Wood Carvers Tools
Anyone starting out to buy tools for his shop can go one of two ways. He can buy a lot of tools or he can restrain his impulses and buy tools as he develops the need for them. I suggest that the latter step is the wise one to take, for this reason: the carver’s chest can be filled with tools that are used once a year as well as those he uses constantly.
Most companies that sell carver’s tools have beginner’s sets. Undoubtedly they are the result of long experience on the part of the dealer in selling this sort of equipment and therefore are worth consideration.
All carving tools are sold according to their shape, length, and size. They are classed by the form of the tool; such as “long bend” (or “bent”), “straight,” “short bent,” “firmer,” and “skew.”
These classifications are further broken down into the following categories: gouges, chisels, skews, and parting tools. All of these are sold, for the most part, by the actual shape of the cutting edges, which are numbered. Each shape is given an identifying number which is, so far as I know, a standard one.
Never let other people handle your carving tools any more than you would lend them your toothbrush and don’t use carving tools for carpentry work. Buy carpenters’ tools. And vice versa.
Avoid the cutting edges of your tools at all times. By that I mean never have your hand or arm or body in the direction of the tool’s travel.
Don’t let anyone stand directly in front of you when you are carving because sometimes the tool slips out of your hand and if, by chance, you are driving the tool, it can go across the shop in a hurry, cutting as it goes.
Never use a carving tool to whittle with. Use a sharp jackknife. Never use a dull tool. More accidents are caused by dull tools than sharp ones. Take care when you use these lethal weapons. They don’t care what they cut, but you do—presumably.
Wood Carving Tools You Should Have
For the sake of argument let’s suppose you don’t want to buy any machine tools or that you haven’t any to start with. The following hand tools should be acquired:
A short jack plane, i.e., an 8-inch plane.
A jointing plane, i.e., an 18-inch plane.
A “turning saw,” usually called a scroll saw. This is a hard tool to manipulate, but you can use it to advantage, although it will take a lot of practice.
A hand drill—the eggbeater type.
A set of fractional drills, running from 1/16 to ¼ inch in 1/64 inch sizes, high speed steel.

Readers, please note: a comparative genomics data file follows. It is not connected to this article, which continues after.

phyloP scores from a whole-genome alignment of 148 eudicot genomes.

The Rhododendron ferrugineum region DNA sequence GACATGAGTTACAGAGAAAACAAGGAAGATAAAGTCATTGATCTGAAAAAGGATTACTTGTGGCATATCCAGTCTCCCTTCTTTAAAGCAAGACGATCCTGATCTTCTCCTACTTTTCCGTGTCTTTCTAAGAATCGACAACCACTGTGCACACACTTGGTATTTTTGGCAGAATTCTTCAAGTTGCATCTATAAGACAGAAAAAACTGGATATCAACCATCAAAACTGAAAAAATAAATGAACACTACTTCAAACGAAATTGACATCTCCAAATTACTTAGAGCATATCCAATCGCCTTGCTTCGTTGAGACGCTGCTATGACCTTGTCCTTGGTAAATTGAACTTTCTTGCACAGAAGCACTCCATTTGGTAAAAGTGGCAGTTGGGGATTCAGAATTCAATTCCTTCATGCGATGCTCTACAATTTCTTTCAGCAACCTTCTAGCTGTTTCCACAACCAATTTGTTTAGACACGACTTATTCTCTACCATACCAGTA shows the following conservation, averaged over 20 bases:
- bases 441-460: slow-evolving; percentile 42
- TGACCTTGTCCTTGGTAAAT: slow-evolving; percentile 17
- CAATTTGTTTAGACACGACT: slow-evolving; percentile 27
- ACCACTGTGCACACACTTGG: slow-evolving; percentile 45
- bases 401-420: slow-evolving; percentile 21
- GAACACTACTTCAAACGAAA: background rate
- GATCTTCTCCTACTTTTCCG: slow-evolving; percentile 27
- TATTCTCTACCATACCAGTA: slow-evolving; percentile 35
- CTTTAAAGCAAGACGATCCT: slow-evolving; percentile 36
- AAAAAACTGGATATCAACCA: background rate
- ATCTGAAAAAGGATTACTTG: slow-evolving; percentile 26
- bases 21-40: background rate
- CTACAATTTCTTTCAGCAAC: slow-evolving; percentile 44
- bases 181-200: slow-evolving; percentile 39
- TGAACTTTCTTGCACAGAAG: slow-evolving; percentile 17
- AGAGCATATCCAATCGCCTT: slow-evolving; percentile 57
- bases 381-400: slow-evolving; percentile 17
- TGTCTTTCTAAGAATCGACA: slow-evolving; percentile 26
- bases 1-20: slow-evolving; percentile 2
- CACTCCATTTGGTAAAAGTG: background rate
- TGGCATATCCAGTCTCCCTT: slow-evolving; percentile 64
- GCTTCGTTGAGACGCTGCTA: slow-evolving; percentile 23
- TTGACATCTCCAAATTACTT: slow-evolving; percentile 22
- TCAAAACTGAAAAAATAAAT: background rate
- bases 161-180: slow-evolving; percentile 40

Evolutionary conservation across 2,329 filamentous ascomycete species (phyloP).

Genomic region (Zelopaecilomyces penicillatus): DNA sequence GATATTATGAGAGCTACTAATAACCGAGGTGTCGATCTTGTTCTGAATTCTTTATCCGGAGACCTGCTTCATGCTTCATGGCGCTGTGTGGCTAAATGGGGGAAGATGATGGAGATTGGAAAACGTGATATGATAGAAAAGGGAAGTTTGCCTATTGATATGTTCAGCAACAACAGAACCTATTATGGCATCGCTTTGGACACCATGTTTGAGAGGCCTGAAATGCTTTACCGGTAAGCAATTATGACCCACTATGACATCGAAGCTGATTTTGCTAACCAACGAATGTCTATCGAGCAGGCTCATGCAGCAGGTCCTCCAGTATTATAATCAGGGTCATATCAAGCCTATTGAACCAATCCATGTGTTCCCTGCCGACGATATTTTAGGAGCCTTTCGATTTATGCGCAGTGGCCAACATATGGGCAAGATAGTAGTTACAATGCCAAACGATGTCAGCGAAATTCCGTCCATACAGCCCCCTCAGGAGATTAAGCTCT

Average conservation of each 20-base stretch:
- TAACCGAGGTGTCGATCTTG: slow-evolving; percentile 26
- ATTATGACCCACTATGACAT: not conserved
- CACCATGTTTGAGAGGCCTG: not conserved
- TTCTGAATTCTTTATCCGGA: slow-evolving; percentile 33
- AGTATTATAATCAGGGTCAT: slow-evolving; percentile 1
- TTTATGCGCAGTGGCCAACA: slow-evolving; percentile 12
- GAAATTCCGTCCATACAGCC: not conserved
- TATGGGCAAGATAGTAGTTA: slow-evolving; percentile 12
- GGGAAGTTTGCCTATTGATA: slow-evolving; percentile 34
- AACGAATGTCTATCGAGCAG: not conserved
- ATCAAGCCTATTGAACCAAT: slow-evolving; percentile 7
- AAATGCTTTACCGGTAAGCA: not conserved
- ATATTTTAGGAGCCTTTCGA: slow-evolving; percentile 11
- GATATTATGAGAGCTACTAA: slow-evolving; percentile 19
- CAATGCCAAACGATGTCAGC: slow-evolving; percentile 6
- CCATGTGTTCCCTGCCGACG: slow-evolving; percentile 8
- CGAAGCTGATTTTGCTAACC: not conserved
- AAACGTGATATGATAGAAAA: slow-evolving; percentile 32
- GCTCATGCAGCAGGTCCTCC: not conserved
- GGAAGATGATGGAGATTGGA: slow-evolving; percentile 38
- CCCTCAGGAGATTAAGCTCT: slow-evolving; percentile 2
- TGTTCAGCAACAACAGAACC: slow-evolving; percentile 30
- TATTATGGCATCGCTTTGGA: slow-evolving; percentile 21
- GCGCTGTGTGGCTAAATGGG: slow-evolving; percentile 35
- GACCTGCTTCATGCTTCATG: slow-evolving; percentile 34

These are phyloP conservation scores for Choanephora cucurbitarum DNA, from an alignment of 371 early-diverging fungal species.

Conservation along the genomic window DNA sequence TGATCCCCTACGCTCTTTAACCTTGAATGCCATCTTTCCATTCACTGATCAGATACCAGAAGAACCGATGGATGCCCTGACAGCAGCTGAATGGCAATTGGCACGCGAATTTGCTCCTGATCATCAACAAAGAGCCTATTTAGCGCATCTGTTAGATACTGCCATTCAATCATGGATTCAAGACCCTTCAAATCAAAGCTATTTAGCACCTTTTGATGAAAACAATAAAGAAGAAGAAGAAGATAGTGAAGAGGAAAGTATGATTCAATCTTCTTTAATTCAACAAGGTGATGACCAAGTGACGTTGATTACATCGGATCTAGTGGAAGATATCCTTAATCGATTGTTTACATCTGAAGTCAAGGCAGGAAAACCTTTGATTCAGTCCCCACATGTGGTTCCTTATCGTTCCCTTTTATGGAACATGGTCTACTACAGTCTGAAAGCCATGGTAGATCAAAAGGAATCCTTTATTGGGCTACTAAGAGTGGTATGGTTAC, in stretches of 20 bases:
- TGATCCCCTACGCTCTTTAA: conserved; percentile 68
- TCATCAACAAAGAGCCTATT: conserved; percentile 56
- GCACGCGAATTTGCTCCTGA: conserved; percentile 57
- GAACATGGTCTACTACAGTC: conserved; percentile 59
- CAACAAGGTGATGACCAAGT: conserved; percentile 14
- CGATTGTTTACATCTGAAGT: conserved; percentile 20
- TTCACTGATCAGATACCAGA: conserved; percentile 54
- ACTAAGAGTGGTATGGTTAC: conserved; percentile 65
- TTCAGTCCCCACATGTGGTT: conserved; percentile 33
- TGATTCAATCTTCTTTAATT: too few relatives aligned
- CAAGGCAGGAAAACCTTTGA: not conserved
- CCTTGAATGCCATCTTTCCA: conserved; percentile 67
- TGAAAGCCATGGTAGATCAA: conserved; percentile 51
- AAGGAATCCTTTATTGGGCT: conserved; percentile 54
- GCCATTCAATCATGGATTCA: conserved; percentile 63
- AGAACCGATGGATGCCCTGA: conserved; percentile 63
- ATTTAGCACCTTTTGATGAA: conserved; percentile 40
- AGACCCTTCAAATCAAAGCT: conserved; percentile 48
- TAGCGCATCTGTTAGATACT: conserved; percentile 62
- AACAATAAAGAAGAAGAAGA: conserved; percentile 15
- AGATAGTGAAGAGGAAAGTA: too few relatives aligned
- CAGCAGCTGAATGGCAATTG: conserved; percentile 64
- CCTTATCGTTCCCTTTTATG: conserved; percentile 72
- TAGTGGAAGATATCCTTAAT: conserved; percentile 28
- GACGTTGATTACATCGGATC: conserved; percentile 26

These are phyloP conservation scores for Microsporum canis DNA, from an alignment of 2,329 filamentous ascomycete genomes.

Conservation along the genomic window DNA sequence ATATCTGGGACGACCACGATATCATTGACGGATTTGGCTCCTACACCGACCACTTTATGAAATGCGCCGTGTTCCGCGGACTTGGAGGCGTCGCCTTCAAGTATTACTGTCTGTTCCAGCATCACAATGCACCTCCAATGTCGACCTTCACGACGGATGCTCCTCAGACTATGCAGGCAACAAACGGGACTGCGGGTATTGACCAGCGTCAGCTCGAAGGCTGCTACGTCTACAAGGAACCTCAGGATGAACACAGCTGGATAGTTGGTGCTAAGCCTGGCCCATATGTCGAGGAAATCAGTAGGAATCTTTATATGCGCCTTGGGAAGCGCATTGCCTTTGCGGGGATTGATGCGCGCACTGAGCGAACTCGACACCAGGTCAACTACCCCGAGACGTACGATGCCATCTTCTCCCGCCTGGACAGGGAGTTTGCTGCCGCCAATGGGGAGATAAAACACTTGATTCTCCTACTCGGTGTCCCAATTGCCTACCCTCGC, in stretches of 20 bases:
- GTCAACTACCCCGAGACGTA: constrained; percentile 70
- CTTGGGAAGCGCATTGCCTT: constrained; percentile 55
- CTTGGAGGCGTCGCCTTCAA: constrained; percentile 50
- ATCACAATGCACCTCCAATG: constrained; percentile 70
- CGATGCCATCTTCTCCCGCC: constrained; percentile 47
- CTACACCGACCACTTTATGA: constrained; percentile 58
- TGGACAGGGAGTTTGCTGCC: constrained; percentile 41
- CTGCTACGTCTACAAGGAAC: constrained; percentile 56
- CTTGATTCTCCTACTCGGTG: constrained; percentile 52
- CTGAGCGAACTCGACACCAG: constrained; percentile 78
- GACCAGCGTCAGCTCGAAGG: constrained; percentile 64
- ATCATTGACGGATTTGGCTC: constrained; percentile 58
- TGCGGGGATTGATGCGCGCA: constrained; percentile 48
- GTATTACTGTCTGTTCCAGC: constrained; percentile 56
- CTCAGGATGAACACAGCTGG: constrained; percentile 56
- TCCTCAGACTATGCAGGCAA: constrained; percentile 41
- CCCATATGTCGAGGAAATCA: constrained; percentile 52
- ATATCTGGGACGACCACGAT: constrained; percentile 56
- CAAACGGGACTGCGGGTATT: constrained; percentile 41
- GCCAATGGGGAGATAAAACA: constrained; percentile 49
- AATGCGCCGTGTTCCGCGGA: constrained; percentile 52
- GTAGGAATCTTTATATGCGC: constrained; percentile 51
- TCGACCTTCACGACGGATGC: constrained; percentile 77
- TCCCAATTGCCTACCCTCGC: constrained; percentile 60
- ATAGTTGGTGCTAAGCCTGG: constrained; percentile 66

A prick punch.
A couple of good hand screw drivers.
A set of nail sets.
The best claw hammer you can buy.
A bit brace and four bits, ¼, ⅜, ½, and ¾ inch ought to start you
off. If you are going to use plugs and screws for jointed parts, buy,care of the plug cutters because if you have to sharpen them you have to file down the lips of the bit to fit the reduced size.
You also should have:
A good backsaw, sometimes called a “tenoning saw.”
A good 10-point cross-cut hand saw, commonly called a “panel saw.”
A pair of carpenter’s dividers and a carpenter’s scribe (pencil compass).
A good casemaker’s square.
An accurate try square or combination square is a “must.”
A good wood straightedge.
If you are not skilled in the use and application of any of these tools, learn how they are used and why. Handbooks on their use are available. Keep the edged tools sharp and clean from gums and rust.
A set of rifflers—specially cut and shaped files—is a necessary part of your carving tool collection.
A wood rasp. I find a 10-inch, half round rasp is best.
There are two more tools you can use to advantage, a spoke shave and a draw shave.
Another point I want to make. Have a place in your shop for everything and keep everything in its place.
All the tools I have mentioned have their place in a wood carver’s scheme of things. All of them require skill in their proper use, and they can be abused, too.
Sharpen edged tools in the list given above in the same manner as is described for carver’s tools.
Keep in mind the fact that a lot of strength need not be put forth in using tools of any sort. Let the tool edge do the work; your primary function is to guide the tool in the direction you want it to go and in the manner you want it to cut.
It is more advantageous to make a lot of light cuts than a couple of heavy ones. The final results are better, and less effort is required. Also, the tools can be guided better.
Please See A Quality Set Of Wood Carvers Tools Below:
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